“In our glorious fight for civil rights, we must guard against being fooled by false slogans, such as ‘right-to-work.’ It provides no ‘rights’ and no ‘works.’ Its purpose is to destroy labor unions and the freedom of collective bargaining…. We demand this fraud be stopped.” – Martin Luther King Jr.
Oh charter schools, the National Labor Relations Board has you dead to rights: “In sum, we find no compelling reasons to discretionarily decline to assert jurisdiction over this private, nonprofit education corporation.”
For more read “In the eyes of the NLRB, charter schools are private, not public” here.
One thing that is important this election season is to find out who is for charter schools and who is against them… Then vote for someone who is against them….
Recently some regulations were changed deep inside the DOE to allow more money to go to charters and be taken out of public schools… They supposedly were stopped by loud noises from legislators. But such will keep coming again and again as long as Charter School law remains open and charters still remain an option….
Did you ever wonder, why they always have to “sneak” charter school changes through? Why do YOU sneak things, like past your wife or husband, like past your boss, like past your children? Is it because you don’t want to get caught? Exactly… So why are we “sneaking” changes to charter law in the dead of night?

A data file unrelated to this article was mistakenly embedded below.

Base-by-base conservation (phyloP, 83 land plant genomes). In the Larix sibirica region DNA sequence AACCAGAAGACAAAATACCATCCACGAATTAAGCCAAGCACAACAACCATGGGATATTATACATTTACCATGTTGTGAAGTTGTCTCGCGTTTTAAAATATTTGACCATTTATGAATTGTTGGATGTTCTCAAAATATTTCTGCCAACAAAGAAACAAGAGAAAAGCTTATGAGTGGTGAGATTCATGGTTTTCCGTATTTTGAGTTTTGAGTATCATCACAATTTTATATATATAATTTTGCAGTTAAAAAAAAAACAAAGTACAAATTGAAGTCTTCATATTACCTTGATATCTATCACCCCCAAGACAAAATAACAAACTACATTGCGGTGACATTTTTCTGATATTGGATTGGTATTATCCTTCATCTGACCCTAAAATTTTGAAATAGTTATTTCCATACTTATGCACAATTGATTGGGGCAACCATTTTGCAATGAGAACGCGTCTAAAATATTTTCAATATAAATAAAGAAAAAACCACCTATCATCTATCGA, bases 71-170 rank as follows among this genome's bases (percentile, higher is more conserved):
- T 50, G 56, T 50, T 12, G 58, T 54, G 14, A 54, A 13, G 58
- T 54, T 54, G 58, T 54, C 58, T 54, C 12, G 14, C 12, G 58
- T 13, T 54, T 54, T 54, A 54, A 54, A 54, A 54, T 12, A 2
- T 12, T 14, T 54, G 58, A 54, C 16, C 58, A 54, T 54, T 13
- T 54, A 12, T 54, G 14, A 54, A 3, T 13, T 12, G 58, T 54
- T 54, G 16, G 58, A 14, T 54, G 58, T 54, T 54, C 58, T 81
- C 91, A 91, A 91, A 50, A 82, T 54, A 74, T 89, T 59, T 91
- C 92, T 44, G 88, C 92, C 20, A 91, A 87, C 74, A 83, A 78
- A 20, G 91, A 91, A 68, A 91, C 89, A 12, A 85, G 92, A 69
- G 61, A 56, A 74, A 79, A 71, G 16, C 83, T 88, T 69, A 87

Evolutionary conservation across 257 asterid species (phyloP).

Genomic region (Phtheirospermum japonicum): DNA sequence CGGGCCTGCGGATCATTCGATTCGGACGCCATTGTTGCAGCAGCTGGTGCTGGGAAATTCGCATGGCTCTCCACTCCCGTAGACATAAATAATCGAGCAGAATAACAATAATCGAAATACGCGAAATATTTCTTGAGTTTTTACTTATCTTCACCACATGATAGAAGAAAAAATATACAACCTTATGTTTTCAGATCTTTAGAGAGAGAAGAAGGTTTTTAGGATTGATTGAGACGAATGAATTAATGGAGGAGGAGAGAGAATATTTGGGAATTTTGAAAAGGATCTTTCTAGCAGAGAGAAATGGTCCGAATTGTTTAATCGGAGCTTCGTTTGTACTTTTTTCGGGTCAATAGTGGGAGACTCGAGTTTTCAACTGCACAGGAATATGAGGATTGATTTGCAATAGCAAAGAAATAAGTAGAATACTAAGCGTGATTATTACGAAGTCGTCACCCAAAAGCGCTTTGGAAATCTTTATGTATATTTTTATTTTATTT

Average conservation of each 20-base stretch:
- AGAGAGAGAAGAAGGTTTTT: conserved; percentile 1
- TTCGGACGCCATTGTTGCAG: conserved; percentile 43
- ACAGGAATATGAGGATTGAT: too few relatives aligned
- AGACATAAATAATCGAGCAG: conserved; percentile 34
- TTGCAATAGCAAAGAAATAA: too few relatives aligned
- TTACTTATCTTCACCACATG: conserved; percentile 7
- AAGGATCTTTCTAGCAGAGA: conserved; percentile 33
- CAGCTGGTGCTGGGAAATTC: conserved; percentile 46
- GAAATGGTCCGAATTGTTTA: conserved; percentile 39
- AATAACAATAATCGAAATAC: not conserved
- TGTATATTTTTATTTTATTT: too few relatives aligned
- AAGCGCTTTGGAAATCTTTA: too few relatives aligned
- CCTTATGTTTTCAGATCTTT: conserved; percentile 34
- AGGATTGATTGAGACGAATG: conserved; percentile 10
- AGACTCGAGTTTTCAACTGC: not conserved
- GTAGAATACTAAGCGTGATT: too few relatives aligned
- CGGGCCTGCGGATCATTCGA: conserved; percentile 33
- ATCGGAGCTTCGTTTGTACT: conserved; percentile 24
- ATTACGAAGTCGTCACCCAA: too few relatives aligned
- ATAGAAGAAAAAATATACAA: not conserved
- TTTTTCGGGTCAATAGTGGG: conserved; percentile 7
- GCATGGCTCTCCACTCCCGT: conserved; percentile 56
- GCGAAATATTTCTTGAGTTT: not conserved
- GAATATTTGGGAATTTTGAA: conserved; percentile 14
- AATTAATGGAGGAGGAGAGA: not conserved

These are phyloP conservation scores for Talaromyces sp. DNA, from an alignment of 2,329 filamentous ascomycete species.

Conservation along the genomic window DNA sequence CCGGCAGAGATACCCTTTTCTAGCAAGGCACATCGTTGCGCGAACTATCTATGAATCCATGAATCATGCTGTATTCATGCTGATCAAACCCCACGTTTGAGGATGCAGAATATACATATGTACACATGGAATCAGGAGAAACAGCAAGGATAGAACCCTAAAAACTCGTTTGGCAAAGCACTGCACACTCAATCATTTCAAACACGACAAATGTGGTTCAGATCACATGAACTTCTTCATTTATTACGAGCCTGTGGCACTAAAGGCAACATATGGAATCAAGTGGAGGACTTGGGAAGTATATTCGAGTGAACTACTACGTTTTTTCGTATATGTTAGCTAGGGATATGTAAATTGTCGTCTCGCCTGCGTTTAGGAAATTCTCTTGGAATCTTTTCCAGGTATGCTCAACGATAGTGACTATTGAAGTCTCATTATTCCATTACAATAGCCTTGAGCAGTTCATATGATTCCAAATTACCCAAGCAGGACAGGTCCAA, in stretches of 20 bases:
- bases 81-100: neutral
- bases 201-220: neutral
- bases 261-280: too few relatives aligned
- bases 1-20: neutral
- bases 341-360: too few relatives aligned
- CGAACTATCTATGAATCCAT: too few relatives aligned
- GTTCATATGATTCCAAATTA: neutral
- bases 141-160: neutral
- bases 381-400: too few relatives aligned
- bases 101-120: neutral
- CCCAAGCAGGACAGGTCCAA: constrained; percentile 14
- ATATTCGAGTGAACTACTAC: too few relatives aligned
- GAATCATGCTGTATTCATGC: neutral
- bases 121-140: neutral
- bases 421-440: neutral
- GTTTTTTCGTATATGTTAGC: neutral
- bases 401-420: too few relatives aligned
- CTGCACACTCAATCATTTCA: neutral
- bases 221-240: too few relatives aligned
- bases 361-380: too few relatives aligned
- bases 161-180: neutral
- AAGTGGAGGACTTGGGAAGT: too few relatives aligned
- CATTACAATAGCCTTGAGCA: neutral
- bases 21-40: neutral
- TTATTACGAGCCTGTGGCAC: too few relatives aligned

Because it is bad legislation for Delaware’s soon to be one million people, and it benefits probably 5 friends of those players pushing it forward…. Piss off one million to make 5 people happy…
When someone says at any forum that they are FOR charter schools…. if you can, ask them in public this question:….Since only one in five children go to charter schools in Delaware, and since Charter Schools take money away from those other four…. how do you propose re-compensating those Public Schools who get hurt by having a Charter take their money, so the levels of educations for 4 out of 5 Delaware children, can remain the same??
And that’s the rub… When they say we are going to improve education for one fifth of our children by great charter schools, what isn’t said at all, is that 4/5ths of our children now have to suffer educational losses due to funding cuts!